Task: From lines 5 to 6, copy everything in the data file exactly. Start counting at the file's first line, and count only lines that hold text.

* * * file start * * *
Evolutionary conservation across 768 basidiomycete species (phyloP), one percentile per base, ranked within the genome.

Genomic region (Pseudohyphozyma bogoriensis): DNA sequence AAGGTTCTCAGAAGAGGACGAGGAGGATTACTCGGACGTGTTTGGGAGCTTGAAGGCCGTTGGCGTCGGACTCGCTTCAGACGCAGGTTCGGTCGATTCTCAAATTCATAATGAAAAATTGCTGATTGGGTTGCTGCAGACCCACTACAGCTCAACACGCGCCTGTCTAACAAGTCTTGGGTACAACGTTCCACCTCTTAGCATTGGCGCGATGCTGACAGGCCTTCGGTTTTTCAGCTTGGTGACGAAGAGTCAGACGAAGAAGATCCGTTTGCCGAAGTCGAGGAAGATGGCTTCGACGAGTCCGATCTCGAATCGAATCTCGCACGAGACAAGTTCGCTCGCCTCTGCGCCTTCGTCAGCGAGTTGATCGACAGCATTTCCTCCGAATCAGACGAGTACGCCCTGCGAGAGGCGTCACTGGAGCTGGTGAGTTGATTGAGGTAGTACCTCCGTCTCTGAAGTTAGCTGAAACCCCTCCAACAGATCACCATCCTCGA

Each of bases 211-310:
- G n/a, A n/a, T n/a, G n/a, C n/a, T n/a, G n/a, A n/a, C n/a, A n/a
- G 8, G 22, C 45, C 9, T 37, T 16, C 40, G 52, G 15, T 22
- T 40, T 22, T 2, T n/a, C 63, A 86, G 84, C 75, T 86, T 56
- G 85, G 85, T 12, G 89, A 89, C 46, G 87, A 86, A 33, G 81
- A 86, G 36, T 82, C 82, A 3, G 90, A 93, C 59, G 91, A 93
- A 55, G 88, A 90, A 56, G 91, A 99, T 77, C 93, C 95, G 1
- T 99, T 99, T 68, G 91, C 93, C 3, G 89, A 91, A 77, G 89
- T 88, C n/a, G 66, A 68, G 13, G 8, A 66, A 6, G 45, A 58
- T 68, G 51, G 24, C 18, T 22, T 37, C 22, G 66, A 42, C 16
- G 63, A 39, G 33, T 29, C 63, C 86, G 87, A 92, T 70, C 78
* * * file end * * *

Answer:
- G 8, G 22, C 45, C 9, T 37, T 16, C 40, G 52, G 15, T 22
- T 40, T 22, T 2, T n/a, C 63, A 86, G 84, C 75, T 86, T 56